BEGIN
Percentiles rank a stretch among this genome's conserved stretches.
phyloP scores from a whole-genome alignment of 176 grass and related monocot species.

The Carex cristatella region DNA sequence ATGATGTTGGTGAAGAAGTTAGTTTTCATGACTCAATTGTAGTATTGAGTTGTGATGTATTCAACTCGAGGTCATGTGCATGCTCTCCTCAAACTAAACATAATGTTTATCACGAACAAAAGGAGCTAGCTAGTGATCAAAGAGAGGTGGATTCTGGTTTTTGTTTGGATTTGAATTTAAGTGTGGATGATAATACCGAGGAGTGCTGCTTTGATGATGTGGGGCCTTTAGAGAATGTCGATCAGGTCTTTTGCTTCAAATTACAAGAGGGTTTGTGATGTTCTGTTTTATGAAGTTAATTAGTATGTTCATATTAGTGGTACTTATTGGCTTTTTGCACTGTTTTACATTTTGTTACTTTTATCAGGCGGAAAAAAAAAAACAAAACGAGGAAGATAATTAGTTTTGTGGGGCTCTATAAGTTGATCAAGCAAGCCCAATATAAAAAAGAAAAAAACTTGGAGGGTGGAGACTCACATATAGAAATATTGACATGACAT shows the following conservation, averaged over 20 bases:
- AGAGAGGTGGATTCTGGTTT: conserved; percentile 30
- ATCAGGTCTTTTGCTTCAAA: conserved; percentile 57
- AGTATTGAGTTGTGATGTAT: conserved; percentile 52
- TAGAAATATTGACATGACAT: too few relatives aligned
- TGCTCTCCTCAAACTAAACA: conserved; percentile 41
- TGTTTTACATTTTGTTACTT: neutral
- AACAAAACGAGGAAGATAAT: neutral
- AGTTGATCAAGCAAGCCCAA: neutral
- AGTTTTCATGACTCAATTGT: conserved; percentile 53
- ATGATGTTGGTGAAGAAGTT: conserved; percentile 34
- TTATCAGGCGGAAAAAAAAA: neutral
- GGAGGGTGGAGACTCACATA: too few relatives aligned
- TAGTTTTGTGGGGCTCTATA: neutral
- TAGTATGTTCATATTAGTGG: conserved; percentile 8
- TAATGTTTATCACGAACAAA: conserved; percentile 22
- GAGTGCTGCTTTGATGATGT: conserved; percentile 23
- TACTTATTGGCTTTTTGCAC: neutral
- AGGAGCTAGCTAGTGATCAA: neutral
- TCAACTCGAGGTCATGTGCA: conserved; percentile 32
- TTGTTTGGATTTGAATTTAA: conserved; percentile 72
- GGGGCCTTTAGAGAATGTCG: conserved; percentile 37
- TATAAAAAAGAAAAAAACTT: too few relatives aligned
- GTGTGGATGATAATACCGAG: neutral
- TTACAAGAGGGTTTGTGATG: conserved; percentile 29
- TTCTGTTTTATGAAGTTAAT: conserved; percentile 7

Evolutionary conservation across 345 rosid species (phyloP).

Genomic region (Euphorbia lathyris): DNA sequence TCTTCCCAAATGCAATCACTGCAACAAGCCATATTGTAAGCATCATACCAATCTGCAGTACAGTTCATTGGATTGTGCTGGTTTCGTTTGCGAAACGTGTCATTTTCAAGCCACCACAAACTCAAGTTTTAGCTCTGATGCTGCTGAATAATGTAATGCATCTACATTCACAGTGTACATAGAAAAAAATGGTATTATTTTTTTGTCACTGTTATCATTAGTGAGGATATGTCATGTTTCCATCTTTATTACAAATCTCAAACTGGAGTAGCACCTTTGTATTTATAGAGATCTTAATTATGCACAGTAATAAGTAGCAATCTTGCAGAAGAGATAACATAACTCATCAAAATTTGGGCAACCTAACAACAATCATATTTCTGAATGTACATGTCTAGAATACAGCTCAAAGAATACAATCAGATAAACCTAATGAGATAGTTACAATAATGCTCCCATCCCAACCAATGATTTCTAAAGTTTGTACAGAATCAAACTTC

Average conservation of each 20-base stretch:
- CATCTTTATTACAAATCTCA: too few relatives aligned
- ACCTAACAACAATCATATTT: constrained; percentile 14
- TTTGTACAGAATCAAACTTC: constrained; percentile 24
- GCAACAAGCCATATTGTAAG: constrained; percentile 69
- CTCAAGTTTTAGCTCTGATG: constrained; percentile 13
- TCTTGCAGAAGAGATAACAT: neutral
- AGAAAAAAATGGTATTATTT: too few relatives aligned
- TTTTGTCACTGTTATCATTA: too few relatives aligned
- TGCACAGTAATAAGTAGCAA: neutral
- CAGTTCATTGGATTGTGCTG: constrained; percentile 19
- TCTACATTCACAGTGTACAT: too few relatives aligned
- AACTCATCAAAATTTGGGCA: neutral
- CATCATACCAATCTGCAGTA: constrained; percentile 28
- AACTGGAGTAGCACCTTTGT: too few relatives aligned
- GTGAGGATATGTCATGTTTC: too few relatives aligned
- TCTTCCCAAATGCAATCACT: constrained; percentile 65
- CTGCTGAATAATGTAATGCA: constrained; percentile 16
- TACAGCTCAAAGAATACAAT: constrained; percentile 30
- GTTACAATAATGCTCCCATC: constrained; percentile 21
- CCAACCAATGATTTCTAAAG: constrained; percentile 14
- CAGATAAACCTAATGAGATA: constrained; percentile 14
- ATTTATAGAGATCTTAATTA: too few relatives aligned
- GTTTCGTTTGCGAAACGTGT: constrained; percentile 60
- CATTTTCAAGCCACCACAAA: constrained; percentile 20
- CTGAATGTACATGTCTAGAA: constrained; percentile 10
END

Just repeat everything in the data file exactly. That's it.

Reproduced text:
Percentiles rank a stretch among this genome's conserved stretches.
phyloP scores from a whole-genome alignment of 176 grass and related monocot species.

The Carex cristatella region DNA sequence ATGATGTTGGTGAAGAAGTTAGTTTTCATGACTCAATTGTAGTATTGAGTTGTGATGTATTCAACTCGAGGTCATGTGCATGCTCTCCTCAAACTAAACATAATGTTTATCACGAACAAAAGGAGCTAGCTAGTGATCAAAGAGAGGTGGATTCTGGTTTTTGTTTGGATTTGAATTTAAGTGTGGATGATAATACCGAGGAGTGCTGCTTTGATGATGTGGGGCCTTTAGAGAATGTCGATCAGGTCTTTTGCTTCAAATTACAAGAGGGTTTGTGATGTTCTGTTTTATGAAGTTAATTAGTATGTTCATATTAGTGGTACTTATTGGCTTTTTGCACTGTTTTACATTTTGTTACTTTTATCAGGCGGAAAAAAAAAAACAAAACGAGGAAGATAATTAGTTTTGTGGGGCTCTATAAGTTGATCAAGCAAGCCCAATATAAAAAAGAAAAAAACTTGGAGGGTGGAGACTCACATATAGAAATATTGACATGACAT shows the following conservation, averaged over 20 bases:
- AGAGAGGTGGATTCTGGTTT: conserved; percentile 30
- ATCAGGTCTTTTGCTTCAAA: conserved; percentile 57
- AGTATTGAGTTGTGATGTAT: conserved; percentile 52
- TAGAAATATTGACATGACAT: too few relatives aligned
- TGCTCTCCTCAAACTAAACA: conserved; percentile 41
- TGTTTTACATTTTGTTACTT: neutral
- AACAAAACGAGGAAGATAAT: neutral
- AGTTGATCAAGCAAGCCCAA: neutral
- AGTTTTCATGACTCAATTGT: conserved; percentile 53
- ATGATGTTGGTGAAGAAGTT: conserved; percentile 34
- TTATCAGGCGGAAAAAAAAA: neutral
- GGAGGGTGGAGACTCACATA: too few relatives aligned
- TAGTTTTGTGGGGCTCTATA: neutral
- TAGTATGTTCATATTAGTGG: conserved; percentile 8
- TAATGTTTATCACGAACAAA: conserved; percentile 22
- GAGTGCTGCTTTGATGATGT: conserved; percentile 23
- TACTTATTGGCTTTTTGCAC: neutral
- AGGAGCTAGCTAGTGATCAA: neutral
- TCAACTCGAGGTCATGTGCA: conserved; percentile 32
- TTGTTTGGATTTGAATTTAA: conserved; percentile 72
- GGGGCCTTTAGAGAATGTCG: conserved; percentile 37
- TATAAAAAAGAAAAAAACTT: too few relatives aligned
- GTGTGGATGATAATACCGAG: neutral
- TTACAAGAGGGTTTGTGATG: conserved; percentile 29
- TTCTGTTTTATGAAGTTAAT: conserved; percentile 7

Evolutionary conservation across 345 rosid species (phyloP).

Genomic region (Euphorbia lathyris): DNA sequence TCTTCCCAAATGCAATCACTGCAACAAGCCATATTGTAAGCATCATACCAATCTGCAGTACAGTTCATTGGATTGTGCTGGTTTCGTTTGCGAAACGTGTCATTTTCAAGCCACCACAAACTCAAGTTTTAGCTCTGATGCTGCTGAATAATGTAATGCATCTACATTCACAGTGTACATAGAAAAAAATGGTATTATTTTTTTGTCACTGTTATCATTAGTGAGGATATGTCATGTTTCCATCTTTATTACAAATCTCAAACTGGAGTAGCACCTTTGTATTTATAGAGATCTTAATTATGCACAGTAATAAGTAGCAATCTTGCAGAAGAGATAACATAACTCATCAAAATTTGGGCAACCTAACAACAATCATATTTCTGAATGTACATGTCTAGAATACAGCTCAAAGAATACAATCAGATAAACCTAATGAGATAGTTACAATAATGCTCCCATCCCAACCAATGATTTCTAAAGTTTGTACAGAATCAAACTTC

Average conservation of each 20-base stretch:
- CATCTTTATTACAAATCTCA: too few relatives aligned
- ACCTAACAACAATCATATTT: constrained; percentile 14
- TTTGTACAGAATCAAACTTC: constrained; percentile 24
- GCAACAAGCCATATTGTAAG: constrained; percentile 69
- CTCAAGTTTTAGCTCTGATG: constrained; percentile 13
- TCTTGCAGAAGAGATAACAT: neutral
- AGAAAAAAATGGTATTATTT: too few relatives aligned
- TTTTGTCACTGTTATCATTA: too few relatives aligned
- TGCACAGTAATAAGTAGCAA: neutral
- CAGTTCATTGGATTGTGCTG: constrained; percentile 19
- TCTACATTCACAGTGTACAT: too few relatives aligned
- AACTCATCAAAATTTGGGCA: neutral
- CATCATACCAATCTGCAGTA: constrained; percentile 28
- AACTGGAGTAGCACCTTTGT: too few relatives aligned
- GTGAGGATATGTCATGTTTC: too few relatives aligned
- TCTTCCCAAATGCAATCACT: constrained; percentile 65
- CTGCTGAATAATGTAATGCA: constrained; percentile 16
- TACAGCTCAAAGAATACAAT: constrained; percentile 30
- GTTACAATAATGCTCCCATC: constrained; percentile 21
- CCAACCAATGATTTCTAAAG: constrained; percentile 14
- CAGATAAACCTAATGAGATA: constrained; percentile 14
- ATTTATAGAGATCTTAATTA: too few relatives aligned
- GTTTCGTTTGCGAAACGTGT: constrained; percentile 60
- CATTTTCAAGCCACCACAAA: constrained; percentile 20
- CTGAATGTACATGTCTAGAA: constrained; percentile 10